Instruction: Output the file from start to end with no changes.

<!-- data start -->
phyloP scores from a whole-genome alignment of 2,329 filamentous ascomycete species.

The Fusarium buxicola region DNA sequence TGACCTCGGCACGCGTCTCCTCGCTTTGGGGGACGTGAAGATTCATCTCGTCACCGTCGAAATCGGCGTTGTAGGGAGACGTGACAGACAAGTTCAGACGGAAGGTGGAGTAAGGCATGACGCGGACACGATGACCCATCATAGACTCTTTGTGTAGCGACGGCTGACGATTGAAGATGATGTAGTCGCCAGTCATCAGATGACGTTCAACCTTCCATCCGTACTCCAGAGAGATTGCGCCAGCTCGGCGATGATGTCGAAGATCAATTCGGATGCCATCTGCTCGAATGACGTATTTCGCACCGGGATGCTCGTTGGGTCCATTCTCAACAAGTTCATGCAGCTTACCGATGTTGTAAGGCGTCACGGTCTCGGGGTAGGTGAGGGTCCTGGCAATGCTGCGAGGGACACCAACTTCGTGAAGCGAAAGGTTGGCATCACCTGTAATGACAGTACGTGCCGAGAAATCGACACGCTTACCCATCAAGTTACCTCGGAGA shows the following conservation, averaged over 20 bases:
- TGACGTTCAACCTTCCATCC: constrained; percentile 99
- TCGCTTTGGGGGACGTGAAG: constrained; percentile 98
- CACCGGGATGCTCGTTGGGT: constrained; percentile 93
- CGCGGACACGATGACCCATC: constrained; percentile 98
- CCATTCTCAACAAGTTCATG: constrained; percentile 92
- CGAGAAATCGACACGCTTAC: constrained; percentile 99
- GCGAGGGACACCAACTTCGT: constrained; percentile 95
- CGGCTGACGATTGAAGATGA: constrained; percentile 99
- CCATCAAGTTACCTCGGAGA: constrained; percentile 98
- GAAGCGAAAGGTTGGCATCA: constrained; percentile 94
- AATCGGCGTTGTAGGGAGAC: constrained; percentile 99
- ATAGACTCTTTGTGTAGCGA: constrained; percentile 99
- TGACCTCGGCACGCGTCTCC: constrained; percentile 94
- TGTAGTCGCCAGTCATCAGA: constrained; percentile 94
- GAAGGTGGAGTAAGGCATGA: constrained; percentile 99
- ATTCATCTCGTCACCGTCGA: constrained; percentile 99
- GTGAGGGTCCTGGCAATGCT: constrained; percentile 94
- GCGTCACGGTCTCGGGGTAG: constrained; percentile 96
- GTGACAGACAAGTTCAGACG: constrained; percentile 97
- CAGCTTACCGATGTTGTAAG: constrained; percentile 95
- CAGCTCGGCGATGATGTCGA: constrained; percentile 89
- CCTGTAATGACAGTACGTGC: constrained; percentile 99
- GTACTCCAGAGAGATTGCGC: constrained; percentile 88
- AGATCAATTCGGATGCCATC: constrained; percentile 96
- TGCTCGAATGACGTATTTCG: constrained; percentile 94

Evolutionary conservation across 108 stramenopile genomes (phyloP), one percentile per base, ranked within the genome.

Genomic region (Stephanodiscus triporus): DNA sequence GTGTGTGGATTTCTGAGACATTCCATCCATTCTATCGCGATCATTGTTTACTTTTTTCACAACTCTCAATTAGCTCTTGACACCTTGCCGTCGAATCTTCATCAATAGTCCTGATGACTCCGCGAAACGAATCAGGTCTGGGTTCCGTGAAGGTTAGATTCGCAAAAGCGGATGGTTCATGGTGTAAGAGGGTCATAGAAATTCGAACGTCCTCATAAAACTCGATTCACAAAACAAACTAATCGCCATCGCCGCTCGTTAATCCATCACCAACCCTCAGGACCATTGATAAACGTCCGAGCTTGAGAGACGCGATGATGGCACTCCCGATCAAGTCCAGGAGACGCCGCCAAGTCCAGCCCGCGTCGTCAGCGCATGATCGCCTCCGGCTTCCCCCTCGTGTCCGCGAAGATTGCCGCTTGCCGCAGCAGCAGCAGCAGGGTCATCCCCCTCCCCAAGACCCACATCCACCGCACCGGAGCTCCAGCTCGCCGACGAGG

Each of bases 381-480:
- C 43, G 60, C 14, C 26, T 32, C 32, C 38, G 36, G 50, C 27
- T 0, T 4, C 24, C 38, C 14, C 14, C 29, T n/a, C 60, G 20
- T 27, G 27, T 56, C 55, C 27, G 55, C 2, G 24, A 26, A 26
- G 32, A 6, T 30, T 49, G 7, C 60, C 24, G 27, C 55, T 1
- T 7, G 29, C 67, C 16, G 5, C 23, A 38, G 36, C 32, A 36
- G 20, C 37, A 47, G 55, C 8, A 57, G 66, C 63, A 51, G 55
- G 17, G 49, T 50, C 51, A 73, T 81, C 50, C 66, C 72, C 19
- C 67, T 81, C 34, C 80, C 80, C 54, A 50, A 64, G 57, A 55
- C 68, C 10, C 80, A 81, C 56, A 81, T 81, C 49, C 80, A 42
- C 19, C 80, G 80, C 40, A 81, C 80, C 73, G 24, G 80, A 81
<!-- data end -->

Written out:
phyloP scores from a whole-genome alignment of 2,329 filamentous ascomycete species.

The Fusarium buxicola region DNA sequence TGACCTCGGCACGCGTCTCCTCGCTTTGGGGGACGTGAAGATTCATCTCGTCACCGTCGAAATCGGCGTTGTAGGGAGACGTGACAGACAAGTTCAGACGGAAGGTGGAGTAAGGCATGACGCGGACACGATGACCCATCATAGACTCTTTGTGTAGCGACGGCTGACGATTGAAGATGATGTAGTCGCCAGTCATCAGATGACGTTCAACCTTCCATCCGTACTCCAGAGAGATTGCGCCAGCTCGGCGATGATGTCGAAGATCAATTCGGATGCCATCTGCTCGAATGACGTATTTCGCACCGGGATGCTCGTTGGGTCCATTCTCAACAAGTTCATGCAGCTTACCGATGTTGTAAGGCGTCACGGTCTCGGGGTAGGTGAGGGTCCTGGCAATGCTGCGAGGGACACCAACTTCGTGAAGCGAAAGGTTGGCATCACCTGTAATGACAGTACGTGCCGAGAAATCGACACGCTTACCCATCAAGTTACCTCGGAGA shows the following conservation, averaged over 20 bases:
- TGACGTTCAACCTTCCATCC: constrained; percentile 99
- TCGCTTTGGGGGACGTGAAG: constrained; percentile 98
- CACCGGGATGCTCGTTGGGT: constrained; percentile 93
- CGCGGACACGATGACCCATC: constrained; percentile 98
- CCATTCTCAACAAGTTCATG: constrained; percentile 92
- CGAGAAATCGACACGCTTAC: constrained; percentile 99
- GCGAGGGACACCAACTTCGT: constrained; percentile 95
- CGGCTGACGATTGAAGATGA: constrained; percentile 99
- CCATCAAGTTACCTCGGAGA: constrained; percentile 98
- GAAGCGAAAGGTTGGCATCA: constrained; percentile 94
- AATCGGCGTTGTAGGGAGAC: constrained; percentile 99
- ATAGACTCTTTGTGTAGCGA: constrained; percentile 99
- TGACCTCGGCACGCGTCTCC: constrained; percentile 94
- TGTAGTCGCCAGTCATCAGA: constrained; percentile 94
- GAAGGTGGAGTAAGGCATGA: constrained; percentile 99
- ATTCATCTCGTCACCGTCGA: constrained; percentile 99
- GTGAGGGTCCTGGCAATGCT: constrained; percentile 94
- GCGTCACGGTCTCGGGGTAG: constrained; percentile 96
- GTGACAGACAAGTTCAGACG: constrained; percentile 97
- CAGCTTACCGATGTTGTAAG: constrained; percentile 95
- CAGCTCGGCGATGATGTCGA: constrained; percentile 89
- CCTGTAATGACAGTACGTGC: constrained; percentile 99
- GTACTCCAGAGAGATTGCGC: constrained; percentile 88
- AGATCAATTCGGATGCCATC: constrained; percentile 96
- TGCTCGAATGACGTATTTCG: constrained; percentile 94

Evolutionary conservation across 108 stramenopile genomes (phyloP), one percentile per base, ranked within the genome.

Genomic region (Stephanodiscus triporus): DNA sequence GTGTGTGGATTTCTGAGACATTCCATCCATTCTATCGCGATCATTGTTTACTTTTTTCACAACTCTCAATTAGCTCTTGACACCTTGCCGTCGAATCTTCATCAATAGTCCTGATGACTCCGCGAAACGAATCAGGTCTGGGTTCCGTGAAGGTTAGATTCGCAAAAGCGGATGGTTCATGGTGTAAGAGGGTCATAGAAATTCGAACGTCCTCATAAAACTCGATTCACAAAACAAACTAATCGCCATCGCCGCTCGTTAATCCATCACCAACCCTCAGGACCATTGATAAACGTCCGAGCTTGAGAGACGCGATGATGGCACTCCCGATCAAGTCCAGGAGACGCCGCCAAGTCCAGCCCGCGTCGTCAGCGCATGATCGCCTCCGGCTTCCCCCTCGTGTCCGCGAAGATTGCCGCTTGCCGCAGCAGCAGCAGCAGGGTCATCCCCCTCCCCAAGACCCACATCCACCGCACCGGAGCTCCAGCTCGCCGACGAGG

Each of bases 381-480:
- C 43, G 60, C 14, C 26, T 32, C 32, C 38, G 36, G 50, C 27
- T 0, T 4, C 24, C 38, C 14, C 14, C 29, T n/a, C 60, G 20
- T 27, G 27, T 56, C 55, C 27, G 55, C 2, G 24, A 26, A 26
- G 32, A 6, T 30, T 49, G 7, C 60, C 24, G 27, C 55, T 1
- T 7, G 29, C 67, C 16, G 5, C 23, A 38, G 36, C 32, A 36
- G 20, C 37, A 47, G 55, C 8, A 57, G 66, C 63, A 51, G 55
- G 17, G 49, T 50, C 51, A 73, T 81, C 50, C 66, C 72, C 19
- C 67, T 81, C 34, C 80, C 80, C 54, A 50, A 64, G 57, A 55
- C 68, C 10, C 80, A 81, C 56, A 81, T 81, C 49, C 80, A 42
- C 19, C 80, G 80, C 40, A 81, C 80, C 73, G 24, G 80, A 81